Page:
Alcoholism affects not *only* the addict, it also has far-reaching effects on the entire family. Although children act and react as individuals, many children of alcoholics share *some* characteristics in their personalities, such as issues with stress, self-esteem, depression, anxiety and social issues.
High Stress Level
Not all alcoholics get help. Of the some 17 million adults who were suffering from alcoholism in 2012, only about 1.4 million got help, according to the National Institute on Alcohol Abuse and Alcoholism. When a child lives with -- or has contact with -- an alcoholic parent who isn’t in recovery, the alcoholism will often directly cause stress in the family.
Each family member may experience or express this stress in different ways, notes the National Association for Children of Alcoholics. The response to stress may depend on the child’s age, as well. For example, teens and young adult children of alcoholics may turn to drugs or alcohol in an effort to cope with the stress. Younger children may deal with the stress by having temper tantrums or by acting out at home or in school.
Low Self-Esteem and Depression
Children of alcoholics may have low self-esteem. Lower confidence levels and a negative self-image may also result in depression at a young age. The exact cause for low self-esteem may have roots from a variety of places. Some children may feel a sense of responsibility for the alcoholic parent. This can result in feelings of failure or helplessness when the adult doesn’t look for or accept help.
In other instances, low self-esteem may be a result of being mistreated or abused by the parent. Like the effects of stress, low self-confidence may show up in different ways for children of different ages. A young child may seem down in the dumps or she might not want to play with friends, whereas an older child or teen may rebel, become anti-social or withdraw from loved ones.
Anxiety and Phobias
Living with an alcoholic certainly isn’t the most predictable situation. The ups and downs of alcoholism may cause anxiety or excessive worry in children. It’s common for children of alcoholics to worry that their parents will get hurt, sick or act violent, according to the American Academy of Child and Adolescent Psychiatry.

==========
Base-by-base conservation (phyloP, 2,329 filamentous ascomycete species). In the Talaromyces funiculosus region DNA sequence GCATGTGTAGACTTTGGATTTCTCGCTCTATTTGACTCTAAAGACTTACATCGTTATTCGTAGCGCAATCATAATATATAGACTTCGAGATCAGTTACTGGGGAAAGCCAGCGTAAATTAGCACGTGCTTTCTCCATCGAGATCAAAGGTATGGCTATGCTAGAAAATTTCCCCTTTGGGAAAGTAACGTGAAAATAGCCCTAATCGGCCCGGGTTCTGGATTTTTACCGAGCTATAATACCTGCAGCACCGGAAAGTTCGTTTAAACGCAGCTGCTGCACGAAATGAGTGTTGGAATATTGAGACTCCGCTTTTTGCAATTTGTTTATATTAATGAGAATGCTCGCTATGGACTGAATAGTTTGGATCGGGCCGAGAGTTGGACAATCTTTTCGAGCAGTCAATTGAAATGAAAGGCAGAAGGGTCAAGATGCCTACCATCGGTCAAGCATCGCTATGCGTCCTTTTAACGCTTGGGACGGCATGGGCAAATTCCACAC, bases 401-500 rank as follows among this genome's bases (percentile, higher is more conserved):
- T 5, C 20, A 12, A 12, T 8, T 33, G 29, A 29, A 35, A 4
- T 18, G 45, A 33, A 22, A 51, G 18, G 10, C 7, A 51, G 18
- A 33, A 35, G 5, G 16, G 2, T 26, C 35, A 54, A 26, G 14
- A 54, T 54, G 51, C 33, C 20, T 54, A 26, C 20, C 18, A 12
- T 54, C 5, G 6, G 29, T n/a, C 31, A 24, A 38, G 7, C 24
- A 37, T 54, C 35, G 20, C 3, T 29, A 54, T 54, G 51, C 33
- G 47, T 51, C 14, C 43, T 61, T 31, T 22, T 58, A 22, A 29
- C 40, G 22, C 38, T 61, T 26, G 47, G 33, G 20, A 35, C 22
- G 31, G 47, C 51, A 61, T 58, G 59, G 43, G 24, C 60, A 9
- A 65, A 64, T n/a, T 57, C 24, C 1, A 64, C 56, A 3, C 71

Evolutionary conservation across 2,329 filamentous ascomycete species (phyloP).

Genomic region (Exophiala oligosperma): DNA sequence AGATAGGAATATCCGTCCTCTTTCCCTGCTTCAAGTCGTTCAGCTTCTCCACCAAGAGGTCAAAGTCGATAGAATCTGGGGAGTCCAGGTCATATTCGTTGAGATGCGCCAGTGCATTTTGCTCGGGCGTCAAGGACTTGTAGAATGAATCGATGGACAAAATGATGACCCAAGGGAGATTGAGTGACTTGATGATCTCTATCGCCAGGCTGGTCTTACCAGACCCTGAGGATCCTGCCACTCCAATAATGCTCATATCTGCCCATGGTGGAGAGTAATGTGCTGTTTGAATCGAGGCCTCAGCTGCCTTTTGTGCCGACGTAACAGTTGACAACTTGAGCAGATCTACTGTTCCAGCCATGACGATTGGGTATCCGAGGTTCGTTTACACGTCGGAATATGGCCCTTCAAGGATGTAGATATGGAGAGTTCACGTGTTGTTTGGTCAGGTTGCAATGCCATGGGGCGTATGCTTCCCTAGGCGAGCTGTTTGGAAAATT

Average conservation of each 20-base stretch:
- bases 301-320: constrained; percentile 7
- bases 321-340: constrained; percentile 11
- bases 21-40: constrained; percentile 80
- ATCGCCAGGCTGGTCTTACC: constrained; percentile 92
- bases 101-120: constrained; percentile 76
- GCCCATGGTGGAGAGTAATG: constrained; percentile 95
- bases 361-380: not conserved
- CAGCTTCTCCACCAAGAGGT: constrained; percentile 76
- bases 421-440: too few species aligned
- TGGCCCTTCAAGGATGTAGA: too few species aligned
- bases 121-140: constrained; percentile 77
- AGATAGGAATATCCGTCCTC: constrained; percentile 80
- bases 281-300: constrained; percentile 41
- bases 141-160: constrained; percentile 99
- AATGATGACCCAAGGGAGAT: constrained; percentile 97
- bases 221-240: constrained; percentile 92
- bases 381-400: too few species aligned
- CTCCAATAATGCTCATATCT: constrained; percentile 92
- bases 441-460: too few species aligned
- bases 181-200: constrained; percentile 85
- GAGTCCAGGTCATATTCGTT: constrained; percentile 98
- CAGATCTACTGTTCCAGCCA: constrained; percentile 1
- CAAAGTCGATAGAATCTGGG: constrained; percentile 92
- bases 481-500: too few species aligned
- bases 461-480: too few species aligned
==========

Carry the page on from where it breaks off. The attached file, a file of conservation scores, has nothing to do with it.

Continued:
Anxiety doesn’t always focus on the parent. The resulting worry may show up as bed wetting, anxiety about going to school or trouble sleeping in young children. Older kids, tweens and teens may develop phobias as a result of being overly anxious, notes the National Association for Children of Alcoholics. Anxious children, of any age, may also have somatic complaints. This may include headaches, stomachaches or other pains that don't have a medical cause.
Shame and Social Issues
Some of the anti-social behavior that children of alcoholics show isn’t due to lack of self-esteem or depression. While these are prime causes, some children of alcoholics are embarrassed to the point of not wanting to have friends. Feeling shame over the parent’s alcoholism may lead to a sense of embarrassment that takes over the child’s social life.
Younger children may feel like they have a secret to hide from playmates or teachers. Older kids and teens may not want to expose their friends to the parent’s off actions or obviously intoxicated behaviors. This doesn’t mean that children of alcoholics don’t want to have friends. Instead, the shame makes them shy away from others who may figure out what’s going on at home.